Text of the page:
There is a simple fix for this company to make things right for its affiliated wine schools and their students. The best possible solution would be for them to reorganize as a trade school. That would give people with WSET accreditations legal rights and protections. A lesser option would be to reorganize as a Trade Organization. While not optimal, at least the wine certification would be legal.

Wine Trade Certification

WSET diplomas are what are known as “trade certification” or “professional certification.”   This is the type of certification all sommelier agencies offer. For an overview, we strongly recommend reading this overview: Sommelier Certifications in America.

There are standards that need to be complied with for this type of certification. We’ve covered them in detail in our reviews of the Court of Master Sommeliers and the National Wine School, so there is no need for those details at this time.

WSET does not require continuing education exams, which may nullify WSET diplomas in the future (this is not a problem in other countries, or in England, where the school is fully accredited).  This is one of several major issues with WSET wine certificates.  Another is that WSET violated ANSI and ICE standards on professional certification.

Under US standards, professional certification exams must be open to everyone, and the certifying body (in this case, WSET) has to be independent of the school.  Since WSET franchises its class material and tests to outside schools, it doesn’t pass the basic standards for professional certification.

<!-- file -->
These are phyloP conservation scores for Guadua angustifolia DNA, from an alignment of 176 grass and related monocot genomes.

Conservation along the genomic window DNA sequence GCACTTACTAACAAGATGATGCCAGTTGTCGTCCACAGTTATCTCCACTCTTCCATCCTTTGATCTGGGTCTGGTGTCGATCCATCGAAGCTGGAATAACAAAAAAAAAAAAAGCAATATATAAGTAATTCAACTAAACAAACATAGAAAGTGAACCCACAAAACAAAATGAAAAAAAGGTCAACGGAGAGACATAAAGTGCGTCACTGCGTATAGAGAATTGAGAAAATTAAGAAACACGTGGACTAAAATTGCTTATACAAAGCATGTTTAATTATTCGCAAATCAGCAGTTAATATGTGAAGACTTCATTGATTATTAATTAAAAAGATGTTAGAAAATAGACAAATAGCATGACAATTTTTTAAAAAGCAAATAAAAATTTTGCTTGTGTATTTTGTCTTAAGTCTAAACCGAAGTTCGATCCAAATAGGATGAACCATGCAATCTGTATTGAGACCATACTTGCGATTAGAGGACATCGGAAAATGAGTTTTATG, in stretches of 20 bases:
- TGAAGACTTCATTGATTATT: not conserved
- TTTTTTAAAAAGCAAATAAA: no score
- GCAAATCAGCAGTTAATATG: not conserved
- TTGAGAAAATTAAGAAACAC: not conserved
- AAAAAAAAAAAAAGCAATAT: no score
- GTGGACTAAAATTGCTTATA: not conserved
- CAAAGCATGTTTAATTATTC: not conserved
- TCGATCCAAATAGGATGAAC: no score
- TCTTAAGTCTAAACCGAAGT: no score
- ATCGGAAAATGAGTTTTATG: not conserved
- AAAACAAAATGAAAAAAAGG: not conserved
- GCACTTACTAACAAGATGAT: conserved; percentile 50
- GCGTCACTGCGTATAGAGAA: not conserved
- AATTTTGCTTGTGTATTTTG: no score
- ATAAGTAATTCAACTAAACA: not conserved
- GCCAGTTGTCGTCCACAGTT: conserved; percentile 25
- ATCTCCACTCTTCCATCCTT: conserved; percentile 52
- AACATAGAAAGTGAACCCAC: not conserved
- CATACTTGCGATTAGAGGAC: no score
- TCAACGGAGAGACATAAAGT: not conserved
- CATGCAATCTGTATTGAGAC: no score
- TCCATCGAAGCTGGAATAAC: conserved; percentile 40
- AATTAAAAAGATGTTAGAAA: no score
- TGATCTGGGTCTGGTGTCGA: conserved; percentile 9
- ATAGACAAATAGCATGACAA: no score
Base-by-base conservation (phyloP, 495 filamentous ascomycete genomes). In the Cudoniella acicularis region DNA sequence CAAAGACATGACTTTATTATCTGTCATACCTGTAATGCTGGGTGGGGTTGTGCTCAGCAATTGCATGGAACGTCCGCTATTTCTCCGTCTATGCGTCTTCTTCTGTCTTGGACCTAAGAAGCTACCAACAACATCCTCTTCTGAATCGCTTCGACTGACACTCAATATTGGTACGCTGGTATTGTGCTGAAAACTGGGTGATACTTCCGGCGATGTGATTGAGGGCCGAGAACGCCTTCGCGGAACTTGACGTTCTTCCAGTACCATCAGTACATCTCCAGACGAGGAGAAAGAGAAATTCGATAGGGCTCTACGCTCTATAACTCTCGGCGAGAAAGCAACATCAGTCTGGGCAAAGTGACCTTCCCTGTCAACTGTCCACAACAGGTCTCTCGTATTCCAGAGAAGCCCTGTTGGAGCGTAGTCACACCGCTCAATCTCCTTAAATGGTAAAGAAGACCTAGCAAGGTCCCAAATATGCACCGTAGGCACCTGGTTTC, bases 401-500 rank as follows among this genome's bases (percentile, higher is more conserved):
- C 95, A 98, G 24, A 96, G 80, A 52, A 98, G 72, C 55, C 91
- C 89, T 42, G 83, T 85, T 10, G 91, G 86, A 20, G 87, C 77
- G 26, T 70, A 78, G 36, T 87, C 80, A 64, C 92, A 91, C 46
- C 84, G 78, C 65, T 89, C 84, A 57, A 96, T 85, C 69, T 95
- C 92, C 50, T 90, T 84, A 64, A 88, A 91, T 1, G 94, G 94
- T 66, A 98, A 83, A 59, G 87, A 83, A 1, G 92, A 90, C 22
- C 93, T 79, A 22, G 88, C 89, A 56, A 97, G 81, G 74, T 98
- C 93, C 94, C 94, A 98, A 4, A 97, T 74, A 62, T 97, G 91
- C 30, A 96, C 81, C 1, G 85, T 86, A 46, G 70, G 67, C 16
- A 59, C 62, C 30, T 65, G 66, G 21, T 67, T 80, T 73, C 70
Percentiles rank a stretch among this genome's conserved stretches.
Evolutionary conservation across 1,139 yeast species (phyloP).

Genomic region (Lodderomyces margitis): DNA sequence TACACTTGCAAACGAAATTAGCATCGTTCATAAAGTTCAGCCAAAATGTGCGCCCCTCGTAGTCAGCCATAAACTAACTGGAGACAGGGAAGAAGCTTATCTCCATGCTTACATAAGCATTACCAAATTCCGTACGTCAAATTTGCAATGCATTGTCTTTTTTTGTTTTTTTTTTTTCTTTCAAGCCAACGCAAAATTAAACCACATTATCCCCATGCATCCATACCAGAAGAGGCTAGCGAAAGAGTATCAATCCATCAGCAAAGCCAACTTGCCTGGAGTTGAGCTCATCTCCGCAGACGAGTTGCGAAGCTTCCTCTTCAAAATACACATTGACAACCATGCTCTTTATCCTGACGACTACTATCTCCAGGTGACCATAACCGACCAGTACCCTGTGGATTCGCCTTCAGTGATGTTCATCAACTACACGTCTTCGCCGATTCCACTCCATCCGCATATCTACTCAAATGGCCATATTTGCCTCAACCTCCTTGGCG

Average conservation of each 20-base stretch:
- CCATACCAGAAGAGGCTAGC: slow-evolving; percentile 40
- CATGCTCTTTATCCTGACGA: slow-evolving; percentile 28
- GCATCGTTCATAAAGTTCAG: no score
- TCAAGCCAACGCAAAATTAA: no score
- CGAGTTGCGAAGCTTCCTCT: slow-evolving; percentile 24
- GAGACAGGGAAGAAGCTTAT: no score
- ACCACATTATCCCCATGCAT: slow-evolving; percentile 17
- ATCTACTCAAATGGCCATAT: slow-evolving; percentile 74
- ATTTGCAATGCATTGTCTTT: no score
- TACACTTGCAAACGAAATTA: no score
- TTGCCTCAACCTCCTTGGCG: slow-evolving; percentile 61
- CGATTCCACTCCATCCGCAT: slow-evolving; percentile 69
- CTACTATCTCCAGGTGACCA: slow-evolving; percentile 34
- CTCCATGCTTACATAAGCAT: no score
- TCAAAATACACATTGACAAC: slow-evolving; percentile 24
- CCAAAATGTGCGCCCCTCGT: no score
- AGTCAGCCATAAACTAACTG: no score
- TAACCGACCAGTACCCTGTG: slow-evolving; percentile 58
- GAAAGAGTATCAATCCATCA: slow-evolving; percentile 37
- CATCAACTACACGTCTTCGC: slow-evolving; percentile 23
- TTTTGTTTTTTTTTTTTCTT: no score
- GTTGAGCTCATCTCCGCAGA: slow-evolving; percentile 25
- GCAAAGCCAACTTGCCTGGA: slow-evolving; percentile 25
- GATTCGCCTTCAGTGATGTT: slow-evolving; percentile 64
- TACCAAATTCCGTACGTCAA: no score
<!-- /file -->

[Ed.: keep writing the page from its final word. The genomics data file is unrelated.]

Trade School Certification

Another problem with how the WSET runs its wine classes and certification programs is state education law.  Many states require professional classes to be held by a school that is accredited, licensed, or approved by the state.  This can cause some serious problems in the future for any WSET-franchised school, as it may run afoul of government agencies.

The following states require any trade school (including wine schools) to be accredited, licensed, or state-approved to run classes.  This can cause some serious problems in the future for any WSET-franchised school, as it may run afoul of government agencies.  As of this writing, WSET is not accredited, licensed, or approved to offer sommelier certification in any state in the United States.

  • Wyoming
  • Wisconsin
  • West Virginia
  • Washington
  • Virginia
  • Tennessee
  • South Carolina
  • Rhode Island
  • Oregon
  • North Dakota
  • North Carolina
  • New Jersey
  • New Hampshire
  • Nevada
  • Nebraska
  • Michigan
  • Massachusetts
  • Maryland
  • Maine
  • Kansas
  • Iowa
  • Georgia
  • District of Columbia
  • Colorado

One of the ways that WSET is getting around this issue is to change its nomenclature. A few years ago, WSET stopped offering “Wine Professional Certifications” and started using the term “Wine Qualifications”. While this does sidestep the legal issues, it does beg the question: if the Wine & Spirit Education Trust doesn’t offer professional wine certifications, then what is the point?

  • Accreditation
  • Sommelier Certification
  • Wine Trade Certification
  • Quality of Instruction
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Wine & Spirit Education Trust